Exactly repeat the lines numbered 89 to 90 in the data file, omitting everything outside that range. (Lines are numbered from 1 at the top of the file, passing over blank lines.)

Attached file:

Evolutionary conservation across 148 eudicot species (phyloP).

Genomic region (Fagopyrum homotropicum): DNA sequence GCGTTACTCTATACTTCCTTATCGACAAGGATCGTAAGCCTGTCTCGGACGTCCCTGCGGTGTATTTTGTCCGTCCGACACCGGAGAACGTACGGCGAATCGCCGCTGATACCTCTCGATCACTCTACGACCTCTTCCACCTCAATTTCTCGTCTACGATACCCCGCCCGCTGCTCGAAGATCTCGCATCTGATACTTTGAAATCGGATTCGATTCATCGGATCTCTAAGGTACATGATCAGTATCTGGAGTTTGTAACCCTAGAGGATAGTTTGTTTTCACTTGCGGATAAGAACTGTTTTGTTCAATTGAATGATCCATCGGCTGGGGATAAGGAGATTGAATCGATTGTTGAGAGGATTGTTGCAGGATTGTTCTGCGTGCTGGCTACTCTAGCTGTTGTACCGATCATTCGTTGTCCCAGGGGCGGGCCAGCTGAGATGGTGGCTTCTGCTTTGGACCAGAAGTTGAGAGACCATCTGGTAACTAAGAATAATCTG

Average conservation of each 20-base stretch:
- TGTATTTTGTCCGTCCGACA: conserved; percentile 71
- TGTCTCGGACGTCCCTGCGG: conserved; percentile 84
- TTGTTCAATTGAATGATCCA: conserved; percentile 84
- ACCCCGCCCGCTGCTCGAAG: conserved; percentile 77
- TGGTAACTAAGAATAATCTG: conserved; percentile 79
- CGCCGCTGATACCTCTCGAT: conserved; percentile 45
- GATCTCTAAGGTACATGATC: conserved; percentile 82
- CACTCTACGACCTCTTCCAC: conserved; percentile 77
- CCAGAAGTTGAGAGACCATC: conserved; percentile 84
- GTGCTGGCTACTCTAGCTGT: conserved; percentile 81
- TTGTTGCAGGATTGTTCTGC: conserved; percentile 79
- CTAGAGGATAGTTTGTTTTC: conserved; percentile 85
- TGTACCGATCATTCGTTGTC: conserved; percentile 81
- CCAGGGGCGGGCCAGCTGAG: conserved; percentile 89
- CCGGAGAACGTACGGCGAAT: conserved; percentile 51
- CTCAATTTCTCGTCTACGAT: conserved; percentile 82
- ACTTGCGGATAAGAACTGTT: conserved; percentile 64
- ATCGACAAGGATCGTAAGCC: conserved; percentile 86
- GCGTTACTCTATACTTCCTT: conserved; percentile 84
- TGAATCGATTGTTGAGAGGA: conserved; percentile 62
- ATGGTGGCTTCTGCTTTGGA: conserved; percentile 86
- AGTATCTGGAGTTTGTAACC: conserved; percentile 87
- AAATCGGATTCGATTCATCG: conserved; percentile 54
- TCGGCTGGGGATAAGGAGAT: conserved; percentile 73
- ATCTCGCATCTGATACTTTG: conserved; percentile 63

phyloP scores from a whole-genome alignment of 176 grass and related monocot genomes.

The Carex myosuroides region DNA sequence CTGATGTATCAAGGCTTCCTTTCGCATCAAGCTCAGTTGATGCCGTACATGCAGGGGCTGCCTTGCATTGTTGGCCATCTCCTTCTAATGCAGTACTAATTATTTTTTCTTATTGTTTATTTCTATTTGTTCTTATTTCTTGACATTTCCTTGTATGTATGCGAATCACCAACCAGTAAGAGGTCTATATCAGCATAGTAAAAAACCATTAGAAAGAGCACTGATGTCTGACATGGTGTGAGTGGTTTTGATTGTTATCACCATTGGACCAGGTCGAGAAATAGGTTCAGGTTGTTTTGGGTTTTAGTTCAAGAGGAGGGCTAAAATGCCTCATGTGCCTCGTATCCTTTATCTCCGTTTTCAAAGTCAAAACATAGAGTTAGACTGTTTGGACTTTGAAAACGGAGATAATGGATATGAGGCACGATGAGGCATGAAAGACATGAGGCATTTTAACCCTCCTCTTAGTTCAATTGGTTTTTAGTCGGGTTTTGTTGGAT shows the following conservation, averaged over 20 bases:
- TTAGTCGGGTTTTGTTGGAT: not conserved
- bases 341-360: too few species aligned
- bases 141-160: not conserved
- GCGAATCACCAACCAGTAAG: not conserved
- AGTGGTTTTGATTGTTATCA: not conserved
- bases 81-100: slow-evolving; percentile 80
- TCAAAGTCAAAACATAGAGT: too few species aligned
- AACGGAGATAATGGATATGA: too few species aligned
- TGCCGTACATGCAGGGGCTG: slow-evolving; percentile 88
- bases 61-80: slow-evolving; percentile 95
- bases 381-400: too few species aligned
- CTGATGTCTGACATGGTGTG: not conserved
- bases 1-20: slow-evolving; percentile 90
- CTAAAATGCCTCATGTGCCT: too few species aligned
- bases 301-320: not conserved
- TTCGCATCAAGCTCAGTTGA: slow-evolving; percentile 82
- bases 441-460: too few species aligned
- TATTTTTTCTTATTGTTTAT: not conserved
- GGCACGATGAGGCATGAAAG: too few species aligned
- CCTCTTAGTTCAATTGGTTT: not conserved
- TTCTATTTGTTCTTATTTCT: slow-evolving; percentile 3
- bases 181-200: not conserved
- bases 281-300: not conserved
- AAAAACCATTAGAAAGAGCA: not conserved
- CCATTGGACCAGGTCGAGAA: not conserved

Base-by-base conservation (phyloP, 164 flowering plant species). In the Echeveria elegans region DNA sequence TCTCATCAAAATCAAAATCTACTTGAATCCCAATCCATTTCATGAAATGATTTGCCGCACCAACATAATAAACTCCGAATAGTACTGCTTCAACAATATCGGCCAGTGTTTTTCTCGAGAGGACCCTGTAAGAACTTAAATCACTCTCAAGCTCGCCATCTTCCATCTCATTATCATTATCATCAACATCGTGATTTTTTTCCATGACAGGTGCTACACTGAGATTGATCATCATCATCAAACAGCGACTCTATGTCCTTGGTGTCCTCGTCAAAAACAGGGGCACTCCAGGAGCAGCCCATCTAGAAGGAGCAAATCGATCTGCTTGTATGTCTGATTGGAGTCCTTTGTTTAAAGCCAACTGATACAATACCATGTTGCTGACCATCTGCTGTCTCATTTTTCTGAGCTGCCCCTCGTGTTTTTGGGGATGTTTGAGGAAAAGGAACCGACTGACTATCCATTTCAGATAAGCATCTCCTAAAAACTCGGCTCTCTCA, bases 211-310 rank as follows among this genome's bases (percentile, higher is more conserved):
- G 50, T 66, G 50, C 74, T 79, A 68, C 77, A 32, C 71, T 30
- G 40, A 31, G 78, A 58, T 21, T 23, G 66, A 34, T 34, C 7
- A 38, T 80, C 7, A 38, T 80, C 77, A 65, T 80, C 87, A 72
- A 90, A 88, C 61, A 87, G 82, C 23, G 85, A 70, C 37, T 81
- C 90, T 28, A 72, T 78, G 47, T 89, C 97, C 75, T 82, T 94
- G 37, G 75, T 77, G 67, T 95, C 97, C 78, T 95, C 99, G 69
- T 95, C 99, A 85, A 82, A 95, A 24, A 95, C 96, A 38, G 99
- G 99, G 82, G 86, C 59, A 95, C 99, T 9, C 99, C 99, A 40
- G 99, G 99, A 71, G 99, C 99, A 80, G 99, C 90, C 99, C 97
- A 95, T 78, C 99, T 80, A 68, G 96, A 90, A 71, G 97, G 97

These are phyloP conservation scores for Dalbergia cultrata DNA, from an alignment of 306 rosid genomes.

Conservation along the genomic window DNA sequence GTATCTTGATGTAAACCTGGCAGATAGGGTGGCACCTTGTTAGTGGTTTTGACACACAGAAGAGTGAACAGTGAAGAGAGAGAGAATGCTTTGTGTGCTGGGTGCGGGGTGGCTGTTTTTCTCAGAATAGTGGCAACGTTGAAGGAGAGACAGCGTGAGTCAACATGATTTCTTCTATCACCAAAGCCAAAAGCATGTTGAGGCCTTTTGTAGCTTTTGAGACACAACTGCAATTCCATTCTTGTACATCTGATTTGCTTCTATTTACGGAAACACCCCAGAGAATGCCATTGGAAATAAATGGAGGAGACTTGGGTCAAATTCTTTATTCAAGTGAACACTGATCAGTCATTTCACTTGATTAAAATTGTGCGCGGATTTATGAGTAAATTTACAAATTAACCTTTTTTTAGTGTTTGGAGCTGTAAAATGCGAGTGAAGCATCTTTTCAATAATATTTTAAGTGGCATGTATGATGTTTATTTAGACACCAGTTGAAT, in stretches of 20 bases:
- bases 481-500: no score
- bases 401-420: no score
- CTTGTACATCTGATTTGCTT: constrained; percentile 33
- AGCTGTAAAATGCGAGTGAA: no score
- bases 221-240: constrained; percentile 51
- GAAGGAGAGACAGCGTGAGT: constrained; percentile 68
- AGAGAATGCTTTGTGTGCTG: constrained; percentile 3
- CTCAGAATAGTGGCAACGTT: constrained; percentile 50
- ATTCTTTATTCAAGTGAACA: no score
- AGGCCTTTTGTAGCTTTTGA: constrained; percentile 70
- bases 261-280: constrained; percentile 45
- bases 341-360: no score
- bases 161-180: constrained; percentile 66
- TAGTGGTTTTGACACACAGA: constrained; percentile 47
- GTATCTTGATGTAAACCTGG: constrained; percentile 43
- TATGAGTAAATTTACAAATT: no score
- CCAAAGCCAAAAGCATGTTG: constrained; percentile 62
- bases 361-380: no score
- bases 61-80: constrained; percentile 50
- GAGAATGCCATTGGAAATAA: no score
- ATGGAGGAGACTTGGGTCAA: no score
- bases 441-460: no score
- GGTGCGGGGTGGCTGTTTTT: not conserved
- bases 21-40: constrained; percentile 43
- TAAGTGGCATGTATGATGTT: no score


- ATGGAGGAGACTTGGGTCAA: no score
- bases 441-460: no score